Into that space of heart song comes dreams – dreams of relationships with spouses and loved ones restored, physical and spiritual health gained, creativity awakened, gratitude for a life spent in ministry rekindled. Congregations, too, dream of honoring pastors with sabbatical opportunities, receiving a renewed pastor who brings fresh vigor seasoned with experience in their context and other sorts of projects that can energize a congregation towards mission and ministry.
Dreams, of course, are sacred and often fragile things. Indeed, amidst the mechanics of the grant management on our end, the staff of Clergy Renewal are regularly struck by what a delicate and precious thing it is to hold dreams. “What will make your heart sing?” is, I realized, such an intimate question – all the more so for pertaining to deep matters of faith, life-giving relationships and a renewal of inspiration for the calling to public ministry. The longer I direct these programs, the more I find it reminiscent of the ministry that I pursued when I was a parish pastor – the work of holding space for personal spirituality, celebration of congregational innovation and courage, and astonishment at the creativity by which God’s spirit continually shapes and re-shapes the landscape of ministry across the country.
The programs are competitive; because of finite funds, we cannot fund every excellent proposal we get. That is one of the painful parts of the job. But the silver lining to that reality is that a number of pastors and congregations have reported that the extensive process of applying (generally a multi-month discussion between pastor and congregation around proposed activities, purpose, budget, etc.) is itself generative and helpful. Think about it – when was the last time you heard of a pastor and congregation sitting together being attentive to the question of “what will make our hearts sing?” The testimonies about the value of the process itself are evidence of how God can turn a reality of scarcity (such as finite grants) into abundance.
One of the assumptions that we often see, especially from people early in the application process, is the idea that these sabbaticals must “produce” something – a book, a new skill set, new insights on preaching, language acquisition. This is likely because people are thinking of a more academic version of sabbaticals, one where a given professor takes a leave from teaching classes in order to research a monograph or do field research forwards a concrete product.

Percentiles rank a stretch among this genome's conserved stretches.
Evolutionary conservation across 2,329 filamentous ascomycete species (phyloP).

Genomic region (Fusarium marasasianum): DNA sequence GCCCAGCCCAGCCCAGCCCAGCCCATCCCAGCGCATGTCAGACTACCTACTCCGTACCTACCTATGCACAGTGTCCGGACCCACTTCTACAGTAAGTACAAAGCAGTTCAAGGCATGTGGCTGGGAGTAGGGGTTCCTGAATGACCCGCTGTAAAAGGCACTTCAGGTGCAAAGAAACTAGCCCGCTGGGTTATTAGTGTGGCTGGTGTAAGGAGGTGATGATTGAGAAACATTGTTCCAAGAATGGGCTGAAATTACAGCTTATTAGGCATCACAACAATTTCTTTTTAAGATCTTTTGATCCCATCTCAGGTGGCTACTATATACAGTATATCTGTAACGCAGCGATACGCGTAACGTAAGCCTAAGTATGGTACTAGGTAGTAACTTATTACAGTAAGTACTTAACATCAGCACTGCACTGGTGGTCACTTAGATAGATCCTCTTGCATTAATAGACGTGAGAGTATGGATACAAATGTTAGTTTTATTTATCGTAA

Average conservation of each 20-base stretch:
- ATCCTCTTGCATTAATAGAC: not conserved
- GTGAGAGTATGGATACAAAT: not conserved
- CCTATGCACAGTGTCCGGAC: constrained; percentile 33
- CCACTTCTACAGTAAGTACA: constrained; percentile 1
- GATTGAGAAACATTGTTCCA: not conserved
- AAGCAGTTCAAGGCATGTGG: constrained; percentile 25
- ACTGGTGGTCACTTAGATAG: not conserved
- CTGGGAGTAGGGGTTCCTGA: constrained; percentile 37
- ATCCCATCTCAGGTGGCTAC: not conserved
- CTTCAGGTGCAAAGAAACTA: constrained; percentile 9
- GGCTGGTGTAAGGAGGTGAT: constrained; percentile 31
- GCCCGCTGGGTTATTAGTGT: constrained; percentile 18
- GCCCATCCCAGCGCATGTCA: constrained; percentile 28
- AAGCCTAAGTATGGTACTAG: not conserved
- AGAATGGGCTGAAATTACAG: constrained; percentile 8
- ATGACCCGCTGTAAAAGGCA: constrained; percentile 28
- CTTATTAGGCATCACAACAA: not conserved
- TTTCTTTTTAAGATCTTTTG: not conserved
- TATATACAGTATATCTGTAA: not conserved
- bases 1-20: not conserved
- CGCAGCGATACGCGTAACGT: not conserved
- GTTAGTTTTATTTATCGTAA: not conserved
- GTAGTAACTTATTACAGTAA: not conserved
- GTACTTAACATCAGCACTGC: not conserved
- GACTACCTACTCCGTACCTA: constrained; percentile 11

But this is not true of the sabbaticals we fund. The primary “product” of the time away is a revived and refreshed pastor. The only expectations are the ones set within the application materials themselves, organically adapted and owned by the congregation and the pastor, as to what activities will bring deep renewal and joy to everyone involved in the leave.
And that is perhaps the primary reason why I have come to regard the question “What will make your heart sing?” as no light and fluffy thing. Indeed, in many respects it is a deeply countercultural question – as countercultural as Sabbath rhythms were and are in the Christian tradition. It is a question that displaces productivity as the measure of effectiveness, even as it recognizes that the most spiritually rooted and joyful pastors also tend to be in a much better position to “produce” excellent ministry. Instead, it follows the deep logic of the Christian story by locating the worth of pastors, congregations and the ministry they produce within the economy of God’s grace and God’s abundance. This economy has strange metrics for measuring success – witness Jesus’ parable of the laborers in the vineyard! Excellence from the standpoint of heaven is not measured in such earthly metrics as bodies and dollars. It is measured in abiding faithfulness and the cultivation of joy in God. To the extent that sabbaticals can contribute to pastoral excellence in this way, they are effective in the best way possible.
It is powerful to be able to honor the work of pastors through these grants; however, more powerful still is the shared work of holding heart songs together, to the benefit of ministry and proclamation of God’s grace and ongoing creative work in the world.
Robert Saler is associate dean, executive director of the Center for Pastoral Excellence and research professor of Lutheran studies at Christian Theological Seminary in Indianapolis. For the past five years he has directed the Lilly Endowment Clergy Renewal Programs (cpx.cts.edu/renewal), which have been administered by Christian Theological Seminary on behalf of the Lilly Endowment.